Katerina Schneider learned early on not to hire people based on their resumes. These days, she doesn’t care for resumes much at all, and she doesn’t hire based on someone’s experience. In fact, she’s said some of her best hires have been people with no work history at all. Interested job-seekers have also stopped by the wellness company’s Los Angeles office to apply for a role in person. “We’ve had people come to the office and drop off their resumes; we’ve had someone make us cookies,” Schneide
This founder says some of her best hires are people who’ve never had a job before—here’s how they got her attention Cached Page below :
Company: cnbc, Activity: cnbc, Date: 2019-10-08  Authors: jennifer liu
Keywords: news, cnbc, companies, hires, attention, weve, job, schneider, best, whove, founder, office, beforeheres, person, hired, hire, based, jobseekers, resumes


This founder says some of her best hires are people who've never had a job before—here's how they got her attention

Katerina Schneider learned early on not to hire people based on their resumes. The founder and CEO of Ritual, named one of LinkedIn’s top start-ups of 2019, says focusing too much on a candidate’s previous experience hasn’t worked in her favor.

“I’d say, ‘Oh, this person has an MBA and Ph.D. and works for this big company — that’s awesome! They’re probably great,'” she tells CNBC Make It. “And I got burned a couple of times doing that.”

These days, she doesn’t care for resumes much at all, and she doesn’t hire based on someone’s experience. In fact, she’s said some of her best hires have been people with no work history at all.

“Some of the best people we’ve hired have never had a job before: a designer, some marketers, the woman that runs our supply chain now, were all hired right out of college based on their innate abilities,” Schneider says. Instead, she looks for qualities that can’t be taught, like adaptability and perseverance.

The company, which now has upwards of 70 employees, is still small enough that the best way to kick off the interview process is through employee referral. Interested job-seekers have also stopped by the wellness company’s Los Angeles office to apply for a role in person. Schneider credits her marketing team for creating a recognizable, personable brand that spurs interest among consumers and job-seekers alike.

“We’ve had people come to the office and drop off their resumes; we’ve had someone make us cookies,” Schneider adds. “There’s no end in sight.”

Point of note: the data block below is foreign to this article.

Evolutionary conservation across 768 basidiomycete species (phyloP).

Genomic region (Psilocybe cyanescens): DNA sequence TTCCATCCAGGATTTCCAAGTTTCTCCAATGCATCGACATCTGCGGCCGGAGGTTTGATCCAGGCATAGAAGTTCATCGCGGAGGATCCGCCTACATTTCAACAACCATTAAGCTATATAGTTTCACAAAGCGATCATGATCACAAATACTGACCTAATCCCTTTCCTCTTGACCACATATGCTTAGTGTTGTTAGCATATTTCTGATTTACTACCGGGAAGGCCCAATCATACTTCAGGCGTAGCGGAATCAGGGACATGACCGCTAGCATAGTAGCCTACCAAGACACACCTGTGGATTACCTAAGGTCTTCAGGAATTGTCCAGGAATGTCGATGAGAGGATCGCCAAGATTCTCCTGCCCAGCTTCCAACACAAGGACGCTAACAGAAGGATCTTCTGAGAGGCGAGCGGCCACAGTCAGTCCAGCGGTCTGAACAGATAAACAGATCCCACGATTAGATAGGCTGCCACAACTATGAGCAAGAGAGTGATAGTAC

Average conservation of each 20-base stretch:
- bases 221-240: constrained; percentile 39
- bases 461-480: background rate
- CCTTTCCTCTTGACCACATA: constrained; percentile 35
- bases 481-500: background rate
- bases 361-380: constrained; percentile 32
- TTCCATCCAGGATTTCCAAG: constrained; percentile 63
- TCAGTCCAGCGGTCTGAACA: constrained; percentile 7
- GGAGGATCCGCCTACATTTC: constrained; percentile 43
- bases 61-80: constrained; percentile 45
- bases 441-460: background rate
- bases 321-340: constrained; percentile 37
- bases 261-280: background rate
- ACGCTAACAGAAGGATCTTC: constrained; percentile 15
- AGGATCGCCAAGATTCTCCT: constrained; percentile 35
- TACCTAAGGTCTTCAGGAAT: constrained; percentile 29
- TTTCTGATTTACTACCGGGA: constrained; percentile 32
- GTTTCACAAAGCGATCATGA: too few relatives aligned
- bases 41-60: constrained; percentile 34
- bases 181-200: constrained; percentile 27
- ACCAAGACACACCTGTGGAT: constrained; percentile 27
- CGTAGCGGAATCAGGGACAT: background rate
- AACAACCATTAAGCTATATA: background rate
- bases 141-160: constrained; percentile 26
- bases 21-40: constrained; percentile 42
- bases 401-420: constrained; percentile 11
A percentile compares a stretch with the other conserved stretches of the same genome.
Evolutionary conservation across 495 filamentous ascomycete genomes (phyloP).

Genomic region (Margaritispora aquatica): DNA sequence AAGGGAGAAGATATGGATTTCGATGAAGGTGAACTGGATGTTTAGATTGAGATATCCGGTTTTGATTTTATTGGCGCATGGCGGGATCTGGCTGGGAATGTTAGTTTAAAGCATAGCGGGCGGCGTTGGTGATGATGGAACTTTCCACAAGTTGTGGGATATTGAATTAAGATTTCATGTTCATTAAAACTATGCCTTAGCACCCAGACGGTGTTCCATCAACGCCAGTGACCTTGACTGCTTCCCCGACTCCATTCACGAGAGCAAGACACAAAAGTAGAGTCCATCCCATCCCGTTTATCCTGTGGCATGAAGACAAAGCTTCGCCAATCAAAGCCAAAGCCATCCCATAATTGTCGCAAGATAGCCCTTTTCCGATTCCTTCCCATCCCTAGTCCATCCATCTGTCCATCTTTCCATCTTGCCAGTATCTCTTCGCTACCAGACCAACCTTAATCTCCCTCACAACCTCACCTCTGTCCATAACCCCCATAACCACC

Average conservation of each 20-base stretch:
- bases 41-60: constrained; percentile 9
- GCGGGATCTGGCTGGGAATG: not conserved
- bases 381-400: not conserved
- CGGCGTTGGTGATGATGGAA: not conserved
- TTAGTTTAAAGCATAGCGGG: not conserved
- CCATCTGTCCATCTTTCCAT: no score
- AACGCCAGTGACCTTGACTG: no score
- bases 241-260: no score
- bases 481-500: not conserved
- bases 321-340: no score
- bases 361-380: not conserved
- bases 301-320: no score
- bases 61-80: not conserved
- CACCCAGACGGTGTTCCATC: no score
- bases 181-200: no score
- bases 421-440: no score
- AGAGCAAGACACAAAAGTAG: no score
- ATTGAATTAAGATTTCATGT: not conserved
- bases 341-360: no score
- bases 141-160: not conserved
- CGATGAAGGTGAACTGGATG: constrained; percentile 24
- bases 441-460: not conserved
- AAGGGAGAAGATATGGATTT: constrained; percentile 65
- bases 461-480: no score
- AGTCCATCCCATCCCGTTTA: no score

Company: cnbc, Activity: cnbc, Date: 2019-10-08  Authors: jennifer liu
Keywords: news, cnbc, companies, hires, attention, weve, job, schneider, best, whove, founder, office, beforeheres, person, hired, hire, based, jobseekers, resumes


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Facebook is bringing Portal video chat devices to the office, taking on Zoom and Skype

Facebook is taking its Portal video chat gadgets to the business world, trying to grab a bigger slice of the videoconferencing market, where Zoom, Cisco Webex and Microsoft’s Skype are among the leaders. Facebook announced on Tuesday that Workplace, its communication and collaboration service for companies, will work with Portal devices, which so far have been marketed for consumers. People who own a Portal and use Workplace in the office will be able to combine the two to make video calls to co


Facebook is taking its Portal video chat gadgets to the business world, trying to grab a bigger slice of the videoconferencing market, where Zoom, Cisco Webex and Microsoft’s Skype are among the leaders. Facebook announced on Tuesday that Workplace, its communication and collaboration service for companies, will work with Portal devices, which so far have been marketed for consumers. People who own a Portal and use Workplace in the office will be able to combine the two to make video calls to co
Facebook is bringing Portal video chat devices to the office, taking on Zoom and Skype Cached Page below :
Company: cnbc, Activity: cnbc, Date: 2019-10-08  Authors: salvador rodriguez
Keywords: news, cnbc, companies, facebooks, portal, skype, video, taking, facebook, workplace, work, office, videoconferencing, revenue, ipo, chat, bringing, zoom, devices, market


Facebook is bringing Portal video chat devices to the office, taking on Zoom and Skype

Facebook is taking its Portal video chat gadgets to the business world, trying to grab a bigger slice of the videoconferencing market, where Zoom, Cisco Webex and Microsoft’s Skype are among the leaders.

Facebook announced on Tuesday that Workplace, its communication and collaboration service for companies, will work with Portal devices, which so far have been marketed for consumers. People who own a Portal and use Workplace in the office will be able to combine the two to make video calls to colleagues.